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I am trying to figure out where my solution went wrong. I am off by a factor of two.

$$ u_x + u_y + u = e^{x+2y}$$

I first found that the characteristic curves are determined by $$\frac{dy}{dx} = 1 \implies y-x = C.$$

I then solved the ODE $$\frac{du}{dx} + u = e^{x+2y}$$

I found $u = \frac12 e^{x+2y} + e^{-x}K(C)$ giving $$u = \frac{e^{x+2y}}{2} + e^{-x}F(y-x)$$ as the general solution where $F$ is an arbitrary function. Where does my work go wrong?

The end solution should be half of what it currently is.

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  • $\begingroup$ Were you given any initial data? $\endgroup$ – Mattos Jan 29 '15 at 2:57
  • $\begingroup$ And from your solution for $u$ you actually get $$ u_x + u_y + u = 2\exp(x + 2y) - \exp(-x)F(x-y)$$ not $$ u_x + u_y + u = 2\exp(x + 2y) $$ $\endgroup$ – Mattos Jan 29 '15 at 3:01
  • $\begingroup$ Your problem lies in the fact that you solved the ODE $$ \frac{du}{dx} + u = \exp(x + 2y) $$ incorrectly. $\endgroup$ – Mattos Jan 29 '15 at 3:27
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$$\begin{align} u_x + u_y + u &= e^{x + 2y} \\ \implies u_x + u_y &= e^{x + 2y} - u \ \ \ \ \ \ \ \ \ \ \ \ \ \ \ \ \ \ \ \ \ \ \ \ \ \ \ \ \ \ (*)\\ \end{align} $$

Setting $u = u(x(s),y(s))$ we find

$$\begin{align} \frac{d}{ds} u &= \frac{\partial u}{\partial x} \cdot \frac{dx}{ds} + \frac{\partial u}{\partial y} \cdot \frac{dy}{ds} \\ &= \frac{\partial u}{\partial x} \cdot 1 + \frac{\partial u}{\partial y} \cdot 1 \ \ \ \ \ \ \ \ \ \ \ \ \ \ \ \ \ \ \ \ \ \ \ \ \ \ \ \ \ \ \ \ \ \ \ \ (1) \\ &= e^{x + 2y} - u \end{align}$$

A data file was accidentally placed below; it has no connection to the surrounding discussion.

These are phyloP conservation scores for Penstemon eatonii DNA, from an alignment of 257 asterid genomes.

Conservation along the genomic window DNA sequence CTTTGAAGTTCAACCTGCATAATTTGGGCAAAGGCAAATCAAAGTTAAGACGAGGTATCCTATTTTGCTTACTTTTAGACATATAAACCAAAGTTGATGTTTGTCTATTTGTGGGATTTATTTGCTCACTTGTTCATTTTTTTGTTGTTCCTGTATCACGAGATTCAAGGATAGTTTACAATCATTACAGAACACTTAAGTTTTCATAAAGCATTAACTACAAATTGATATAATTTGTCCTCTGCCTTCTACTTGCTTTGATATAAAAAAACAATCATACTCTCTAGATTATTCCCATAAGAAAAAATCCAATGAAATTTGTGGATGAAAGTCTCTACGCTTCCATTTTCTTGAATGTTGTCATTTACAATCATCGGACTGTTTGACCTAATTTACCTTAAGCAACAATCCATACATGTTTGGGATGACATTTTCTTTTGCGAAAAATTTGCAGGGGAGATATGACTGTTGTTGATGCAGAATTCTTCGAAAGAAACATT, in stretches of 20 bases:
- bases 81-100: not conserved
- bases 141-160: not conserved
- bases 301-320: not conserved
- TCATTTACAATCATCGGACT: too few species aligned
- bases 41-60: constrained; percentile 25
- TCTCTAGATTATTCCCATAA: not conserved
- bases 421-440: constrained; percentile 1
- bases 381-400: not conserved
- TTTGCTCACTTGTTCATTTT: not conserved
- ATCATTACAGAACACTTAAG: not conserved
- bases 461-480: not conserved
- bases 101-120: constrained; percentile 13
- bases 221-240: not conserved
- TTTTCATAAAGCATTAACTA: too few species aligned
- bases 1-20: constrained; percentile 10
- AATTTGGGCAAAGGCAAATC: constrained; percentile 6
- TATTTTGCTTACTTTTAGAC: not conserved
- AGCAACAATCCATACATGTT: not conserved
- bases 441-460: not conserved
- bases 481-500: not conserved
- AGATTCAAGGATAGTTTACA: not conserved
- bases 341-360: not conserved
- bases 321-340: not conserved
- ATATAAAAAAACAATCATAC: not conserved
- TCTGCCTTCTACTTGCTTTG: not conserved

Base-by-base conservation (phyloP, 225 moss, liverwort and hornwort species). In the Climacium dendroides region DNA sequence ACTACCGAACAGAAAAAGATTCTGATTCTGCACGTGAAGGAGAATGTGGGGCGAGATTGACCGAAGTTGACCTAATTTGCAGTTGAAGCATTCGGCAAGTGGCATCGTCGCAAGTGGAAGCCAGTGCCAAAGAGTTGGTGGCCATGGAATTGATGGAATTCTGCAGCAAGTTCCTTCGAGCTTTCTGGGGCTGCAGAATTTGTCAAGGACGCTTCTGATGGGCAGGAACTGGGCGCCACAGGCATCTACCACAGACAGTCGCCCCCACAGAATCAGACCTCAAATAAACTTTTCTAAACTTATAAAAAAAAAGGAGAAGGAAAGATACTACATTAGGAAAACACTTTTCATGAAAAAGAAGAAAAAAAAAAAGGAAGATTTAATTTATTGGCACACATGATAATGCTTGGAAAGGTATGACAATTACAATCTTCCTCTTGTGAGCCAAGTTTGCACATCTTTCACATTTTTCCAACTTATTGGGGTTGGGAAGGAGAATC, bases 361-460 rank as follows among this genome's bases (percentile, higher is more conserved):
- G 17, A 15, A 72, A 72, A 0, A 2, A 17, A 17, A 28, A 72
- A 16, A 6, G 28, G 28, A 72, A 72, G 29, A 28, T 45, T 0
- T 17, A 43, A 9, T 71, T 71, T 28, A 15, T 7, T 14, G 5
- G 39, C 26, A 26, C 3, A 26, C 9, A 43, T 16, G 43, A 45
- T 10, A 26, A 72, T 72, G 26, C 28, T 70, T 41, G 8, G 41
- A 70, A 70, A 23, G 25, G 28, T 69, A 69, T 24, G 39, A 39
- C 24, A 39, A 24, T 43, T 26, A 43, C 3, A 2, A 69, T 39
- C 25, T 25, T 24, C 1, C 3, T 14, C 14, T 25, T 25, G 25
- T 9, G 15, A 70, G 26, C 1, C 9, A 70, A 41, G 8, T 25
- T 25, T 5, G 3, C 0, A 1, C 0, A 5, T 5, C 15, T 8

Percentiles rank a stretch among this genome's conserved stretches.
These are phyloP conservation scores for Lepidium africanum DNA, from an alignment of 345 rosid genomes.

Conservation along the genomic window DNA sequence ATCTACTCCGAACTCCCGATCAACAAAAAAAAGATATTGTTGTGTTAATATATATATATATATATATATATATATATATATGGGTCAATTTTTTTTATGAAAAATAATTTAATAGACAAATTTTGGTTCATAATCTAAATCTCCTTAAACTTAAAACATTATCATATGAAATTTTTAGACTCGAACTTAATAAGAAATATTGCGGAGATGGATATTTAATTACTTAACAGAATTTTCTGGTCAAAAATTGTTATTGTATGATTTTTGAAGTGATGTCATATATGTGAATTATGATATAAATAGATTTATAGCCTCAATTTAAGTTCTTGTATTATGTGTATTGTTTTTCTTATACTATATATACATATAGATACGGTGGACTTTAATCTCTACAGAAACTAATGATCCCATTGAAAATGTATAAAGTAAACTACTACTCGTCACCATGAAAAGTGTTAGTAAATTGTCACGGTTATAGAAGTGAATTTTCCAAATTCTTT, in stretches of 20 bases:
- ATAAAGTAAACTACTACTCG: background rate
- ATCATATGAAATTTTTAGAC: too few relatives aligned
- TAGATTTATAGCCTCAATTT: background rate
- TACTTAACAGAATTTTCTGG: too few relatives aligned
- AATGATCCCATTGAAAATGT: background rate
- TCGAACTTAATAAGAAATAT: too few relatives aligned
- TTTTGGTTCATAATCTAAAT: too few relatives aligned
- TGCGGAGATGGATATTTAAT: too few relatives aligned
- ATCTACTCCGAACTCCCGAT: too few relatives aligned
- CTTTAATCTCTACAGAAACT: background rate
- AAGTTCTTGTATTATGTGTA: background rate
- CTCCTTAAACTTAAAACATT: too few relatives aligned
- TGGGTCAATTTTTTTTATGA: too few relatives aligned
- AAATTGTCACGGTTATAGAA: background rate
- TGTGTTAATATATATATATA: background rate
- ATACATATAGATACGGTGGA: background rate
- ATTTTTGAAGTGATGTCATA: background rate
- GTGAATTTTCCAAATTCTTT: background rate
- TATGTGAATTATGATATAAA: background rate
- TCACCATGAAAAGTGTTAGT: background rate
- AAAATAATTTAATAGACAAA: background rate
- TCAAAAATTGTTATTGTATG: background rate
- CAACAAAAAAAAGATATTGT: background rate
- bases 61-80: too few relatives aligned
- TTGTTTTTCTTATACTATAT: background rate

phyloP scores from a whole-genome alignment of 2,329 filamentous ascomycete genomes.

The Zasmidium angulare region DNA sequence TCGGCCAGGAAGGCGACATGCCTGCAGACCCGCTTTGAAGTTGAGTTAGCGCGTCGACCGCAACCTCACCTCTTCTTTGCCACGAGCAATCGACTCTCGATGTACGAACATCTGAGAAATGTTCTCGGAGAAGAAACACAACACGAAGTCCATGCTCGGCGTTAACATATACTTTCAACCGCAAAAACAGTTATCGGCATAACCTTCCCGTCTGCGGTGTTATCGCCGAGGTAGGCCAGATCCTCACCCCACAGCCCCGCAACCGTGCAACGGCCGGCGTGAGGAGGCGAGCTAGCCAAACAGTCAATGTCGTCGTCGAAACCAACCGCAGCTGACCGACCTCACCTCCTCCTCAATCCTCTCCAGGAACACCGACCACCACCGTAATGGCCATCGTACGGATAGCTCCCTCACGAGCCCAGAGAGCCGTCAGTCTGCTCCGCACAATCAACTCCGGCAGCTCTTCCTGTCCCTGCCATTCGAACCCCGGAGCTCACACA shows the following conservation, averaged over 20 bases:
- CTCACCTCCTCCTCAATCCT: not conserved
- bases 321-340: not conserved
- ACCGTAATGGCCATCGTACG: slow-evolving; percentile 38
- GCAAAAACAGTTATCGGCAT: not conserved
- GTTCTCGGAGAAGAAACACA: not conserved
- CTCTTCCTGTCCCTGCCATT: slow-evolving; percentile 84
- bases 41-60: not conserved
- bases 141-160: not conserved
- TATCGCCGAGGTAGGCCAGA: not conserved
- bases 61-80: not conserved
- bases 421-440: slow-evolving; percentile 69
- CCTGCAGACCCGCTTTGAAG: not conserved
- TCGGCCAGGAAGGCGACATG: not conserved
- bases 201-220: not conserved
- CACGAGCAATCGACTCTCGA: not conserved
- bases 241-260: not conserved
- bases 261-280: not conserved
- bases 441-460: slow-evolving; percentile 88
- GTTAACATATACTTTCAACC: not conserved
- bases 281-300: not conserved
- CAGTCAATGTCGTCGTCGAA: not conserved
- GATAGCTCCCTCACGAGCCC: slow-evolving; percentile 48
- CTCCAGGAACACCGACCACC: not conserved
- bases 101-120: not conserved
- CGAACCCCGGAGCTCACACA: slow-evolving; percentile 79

Where $(1)$ comes from our original PDE at $(*)$. Equating, we find

$$\begin{align} \frac{dy}{ds} &= 1 \\ \frac{dx}{ds} &= 1 \implies \frac{dx}{dy} = 1 \ \ \ \ \ \ \ \ \ \ \ \ \ \ \ \ \ \ \ \ \ \ \ \ \ \ \ \ \ \ \ \ \ \ \ \ \ \ \ (2) \\ \frac{du}{ds} &= e^{x + 2y} - u \implies \frac{du}{dy} + u = e^{x + 2y} \ \ \ \ \ \ \ \ \ \ \ \ \ (3) \\ \end{align}$$

Solving $(2)$ and $(3)$

$$x(y) = x_0 + y \ \ \ \ \ \ \ \ \ \ \ \ \ \ \ \ \ \ \ \ \ \ \ \ \ \ \ \ \ \ \ \ \ \ \ \ \ \ \ \ \ \ \ \ \ \ \ \ \ \ \ \ (4)$$

$$\begin{align} \frac{du}{dy} + u &= e^{x + 2y} \\ &= e^{x_0 + 3y} \\ \implies (e^{y}u)' &= e^{x_0 + 4y} \\ \implies e^{y}u &= \frac{e^{x_0 + 4y}}{4} + f(x_0) \\ \implies u &= e^{-y} \bigg(\frac{e^{x_0 + 4y}}{4} + f(x_0) \bigg) \\ &= \frac{e^{x_0 + 3y}}{4} + e^{-y}f(x_0) \ \ \ \ \ \ \ \ \ \ \ \ \ \ \ \ \ \ \ (5) \\ \end{align}$$

and using $(4) \implies x_0 = x - y$ we find

$$u = \frac{e^{x + 2y}}{4} + e^{-y}f(x - y)$$

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